"How will you give me this easy life? My mother has always worked hard. Your mother has worked hard. If the children we women bear are to live, that is our lot in life. What woman would raise my children and do my work as well as her own?"

"Have you no imagination?" Cain chided. "Some are born to do hard work. They enjoy it. The more they have to do the more enjoyment there is for them. We should not be selfish by depriving them of their greatest source of happiness."

"Oh Cain, you are a dreamer! And I love you for it! I would like to be free to do as I please, I admit it. Still, some tasks can be pleasant, I suppose. It would be nice to choose which I would do."

Cain put down his bowl after his third helping. "I will be back, I have important thinking to do." He left the camp as his wife's eyes followed him. A little smile played about her mouth. She returned to her work humming softly.

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Cain went into his field. He enjoyed the feeling of ownership which standing in it gave him. This is where he did his best thinking. This is where he made his best bargains. The result of today was the best bargain he had ever received. To have power and revenge was worth much.

Today he had had to leave Abel's flocks. How was he to go about acquiring them now that his brother was no longer a nuisance to him? He must go warily, showing his great sorrow and laying his claim to Abel's property. He must make it appear that he was doing his father and brothers a great favor by taking this worry from them.

"Where is Abel, your brother?"

Cain started in surprise. Who of his brothers who knew his secret would dare to speak of it aloud?

"Where is Abel, your brother?" A cloud which hovered close to Cain flashed a bright light. For an instant Cain thought that he was staring into the bright ball of the setting sun. He turned his head away to shield his eyes from its brightness but found no soothing shade for them. The light was coming from the cloud and was unmerciful in its intensity.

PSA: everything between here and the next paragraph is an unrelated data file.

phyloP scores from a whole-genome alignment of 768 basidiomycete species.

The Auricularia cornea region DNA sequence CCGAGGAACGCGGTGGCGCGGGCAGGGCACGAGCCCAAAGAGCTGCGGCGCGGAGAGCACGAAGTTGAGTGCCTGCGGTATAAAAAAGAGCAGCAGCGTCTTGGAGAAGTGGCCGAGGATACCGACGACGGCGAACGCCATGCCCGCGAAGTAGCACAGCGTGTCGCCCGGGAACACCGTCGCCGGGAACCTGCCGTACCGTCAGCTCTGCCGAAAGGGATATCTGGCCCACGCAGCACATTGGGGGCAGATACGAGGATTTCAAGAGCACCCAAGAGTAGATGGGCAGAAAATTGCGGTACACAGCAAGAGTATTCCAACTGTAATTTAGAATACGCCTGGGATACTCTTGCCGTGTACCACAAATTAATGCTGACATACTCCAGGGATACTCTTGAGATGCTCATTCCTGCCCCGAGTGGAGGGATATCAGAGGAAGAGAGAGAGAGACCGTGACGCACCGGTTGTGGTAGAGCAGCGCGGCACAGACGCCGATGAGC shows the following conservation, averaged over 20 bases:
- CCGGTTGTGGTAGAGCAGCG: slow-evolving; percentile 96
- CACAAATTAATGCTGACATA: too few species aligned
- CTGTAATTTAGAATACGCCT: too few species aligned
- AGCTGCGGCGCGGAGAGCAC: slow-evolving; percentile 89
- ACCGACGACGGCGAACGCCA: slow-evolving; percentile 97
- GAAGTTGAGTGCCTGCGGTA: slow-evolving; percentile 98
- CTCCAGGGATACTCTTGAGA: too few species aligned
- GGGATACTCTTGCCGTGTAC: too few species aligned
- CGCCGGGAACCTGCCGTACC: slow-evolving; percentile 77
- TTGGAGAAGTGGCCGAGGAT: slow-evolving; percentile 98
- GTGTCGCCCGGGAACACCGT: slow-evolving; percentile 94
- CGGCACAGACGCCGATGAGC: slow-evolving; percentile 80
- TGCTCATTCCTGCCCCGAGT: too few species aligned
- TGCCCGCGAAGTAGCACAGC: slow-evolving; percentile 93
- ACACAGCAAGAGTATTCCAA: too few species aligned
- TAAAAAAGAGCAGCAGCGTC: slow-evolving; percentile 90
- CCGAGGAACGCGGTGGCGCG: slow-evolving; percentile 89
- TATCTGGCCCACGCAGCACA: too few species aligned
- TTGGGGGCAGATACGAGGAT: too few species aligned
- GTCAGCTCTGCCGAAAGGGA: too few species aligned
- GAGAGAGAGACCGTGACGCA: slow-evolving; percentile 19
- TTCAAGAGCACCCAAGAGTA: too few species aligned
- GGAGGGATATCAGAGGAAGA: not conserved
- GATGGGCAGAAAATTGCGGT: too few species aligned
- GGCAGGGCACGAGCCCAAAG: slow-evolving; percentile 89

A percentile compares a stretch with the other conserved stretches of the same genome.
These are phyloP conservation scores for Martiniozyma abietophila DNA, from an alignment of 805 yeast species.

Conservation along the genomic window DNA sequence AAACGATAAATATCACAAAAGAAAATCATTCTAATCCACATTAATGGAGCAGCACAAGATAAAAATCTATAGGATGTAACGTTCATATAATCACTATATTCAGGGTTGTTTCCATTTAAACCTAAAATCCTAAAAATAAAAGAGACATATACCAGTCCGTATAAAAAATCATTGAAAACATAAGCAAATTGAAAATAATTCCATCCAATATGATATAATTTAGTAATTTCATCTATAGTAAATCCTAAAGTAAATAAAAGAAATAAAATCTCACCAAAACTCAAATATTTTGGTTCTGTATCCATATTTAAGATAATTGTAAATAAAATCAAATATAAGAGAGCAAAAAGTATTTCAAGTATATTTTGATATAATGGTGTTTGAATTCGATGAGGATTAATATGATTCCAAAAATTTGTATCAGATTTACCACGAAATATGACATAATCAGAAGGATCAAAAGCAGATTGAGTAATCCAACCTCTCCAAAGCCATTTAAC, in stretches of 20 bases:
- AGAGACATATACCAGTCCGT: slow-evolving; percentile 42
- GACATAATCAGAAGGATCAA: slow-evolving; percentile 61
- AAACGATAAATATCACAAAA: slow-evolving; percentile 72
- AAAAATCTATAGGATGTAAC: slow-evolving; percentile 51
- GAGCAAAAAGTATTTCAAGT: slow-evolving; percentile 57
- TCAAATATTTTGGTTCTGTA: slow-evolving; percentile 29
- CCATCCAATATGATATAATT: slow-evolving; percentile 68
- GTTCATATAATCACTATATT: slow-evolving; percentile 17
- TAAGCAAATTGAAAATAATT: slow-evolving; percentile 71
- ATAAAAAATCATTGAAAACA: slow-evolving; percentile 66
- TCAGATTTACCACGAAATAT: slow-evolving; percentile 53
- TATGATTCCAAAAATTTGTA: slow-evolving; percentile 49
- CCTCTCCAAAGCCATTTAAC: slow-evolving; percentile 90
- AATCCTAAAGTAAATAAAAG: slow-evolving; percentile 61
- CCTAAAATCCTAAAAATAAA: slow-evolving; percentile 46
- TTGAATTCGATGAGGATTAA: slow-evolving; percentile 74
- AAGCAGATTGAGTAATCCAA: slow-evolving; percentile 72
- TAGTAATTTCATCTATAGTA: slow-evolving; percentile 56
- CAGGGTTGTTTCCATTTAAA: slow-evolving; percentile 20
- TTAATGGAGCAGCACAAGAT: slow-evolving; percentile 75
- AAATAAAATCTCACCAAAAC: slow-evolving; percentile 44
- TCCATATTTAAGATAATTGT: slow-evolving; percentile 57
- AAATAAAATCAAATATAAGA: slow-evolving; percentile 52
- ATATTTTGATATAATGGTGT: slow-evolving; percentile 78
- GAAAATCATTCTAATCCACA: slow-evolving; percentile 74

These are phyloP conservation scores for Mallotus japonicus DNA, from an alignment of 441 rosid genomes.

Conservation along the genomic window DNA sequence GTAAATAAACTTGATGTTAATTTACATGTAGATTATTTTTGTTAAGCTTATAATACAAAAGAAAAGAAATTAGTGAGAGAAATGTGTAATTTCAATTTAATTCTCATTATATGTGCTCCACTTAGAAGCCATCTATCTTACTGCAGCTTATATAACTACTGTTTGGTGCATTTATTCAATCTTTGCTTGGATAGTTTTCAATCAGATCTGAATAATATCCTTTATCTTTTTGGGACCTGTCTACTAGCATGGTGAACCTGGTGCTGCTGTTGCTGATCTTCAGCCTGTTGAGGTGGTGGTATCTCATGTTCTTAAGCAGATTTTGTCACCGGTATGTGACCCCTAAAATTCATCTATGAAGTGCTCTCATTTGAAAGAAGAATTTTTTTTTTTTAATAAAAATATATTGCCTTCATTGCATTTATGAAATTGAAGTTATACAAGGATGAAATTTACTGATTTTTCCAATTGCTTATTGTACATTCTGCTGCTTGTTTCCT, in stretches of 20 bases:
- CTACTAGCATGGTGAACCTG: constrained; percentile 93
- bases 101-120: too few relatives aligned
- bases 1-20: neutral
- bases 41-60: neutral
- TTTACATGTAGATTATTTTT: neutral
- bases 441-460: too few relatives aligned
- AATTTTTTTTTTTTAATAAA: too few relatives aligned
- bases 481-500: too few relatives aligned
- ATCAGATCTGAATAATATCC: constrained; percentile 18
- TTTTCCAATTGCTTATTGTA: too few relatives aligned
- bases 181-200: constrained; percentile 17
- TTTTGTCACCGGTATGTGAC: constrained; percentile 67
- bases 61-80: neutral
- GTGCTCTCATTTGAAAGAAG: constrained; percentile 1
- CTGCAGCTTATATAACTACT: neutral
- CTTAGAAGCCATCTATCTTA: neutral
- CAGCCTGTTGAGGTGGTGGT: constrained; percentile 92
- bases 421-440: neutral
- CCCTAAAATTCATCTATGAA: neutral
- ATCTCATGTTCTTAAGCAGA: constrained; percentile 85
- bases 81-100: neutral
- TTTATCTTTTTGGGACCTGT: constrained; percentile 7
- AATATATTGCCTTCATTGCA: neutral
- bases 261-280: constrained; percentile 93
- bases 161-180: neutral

"Where is Abel, your brother?" The voice was like a roar and came from the cloud. Cain was suddenly terrified, but no one had the right to openly speak of the deed which he had done this day and he became haughty in his fear and anger.

He answered the voice with scathing sarcasm, "I do not know where he is! Am I his keeper?"

"What have you done? The voice of your brother's blood cries to me from the ground."

At last it came into Cain's mind that it was the Lord who demanded an answer. Cold fear seeped into him, for he had thought that he could keep this secret from the Lord. He now knew that he had grossly underestimated the God which his parents worshipped. The Lord had spoken to him before, and Cain had brushed the words aside as not important.

The voice continued relentlessly, "And now, you shall be cursed from the earth. The earth has opened her mouth to receive your brother's blood which was shed by your hand."

"When you till the ground, it shall not from this time yield to you her strength. You shall be a fugitive and a vagabond in the earth."

"Satan tempted me, because of my brother's flocks! And I was angry also, because you accepted his sacrifice and did not accept mine!" Cain almost screamed it piteously. "My punishment is greater than I can bear. For, this day you have driven me from the face of the Lord, and I shall be hidden from your face. I shall be a fugitive and a vagabond in the earth. He that finds me will slay me, because of my sins, for these things are not hidden from the Lord."

The voice of the Lord replied to Cain's outburst, "Whoever slays you, vengeance shall be taken on him seven-fold. I, the Lord, set a mark upon you, that no man should kill you."

Cain was left trembling in his field. His ownership of it meant no more to him now. Cain knew, with absolute certainty that the Lord meant what he said. The earth was cursed to Cain. It might produce and give abundantly to other men, but not to him. Cain ground his teeth, dropping to his knees and bending his head to the dirt. He pounded his fist into the very earth which was cursed to him and the ground received the tears which he shed, just as it had earlier received the blood of Abel.

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We buried Abel with great sorrow the morning after his death.

Follow along in the scriptures (links to Center Place Library)

Inspired Version of the Bible
Genesis Chapter 5:8-26

forward to chapter 13

Copyright 1991 Lois M. Anderson: All Rights Reserved
Last revised: September 18, 2001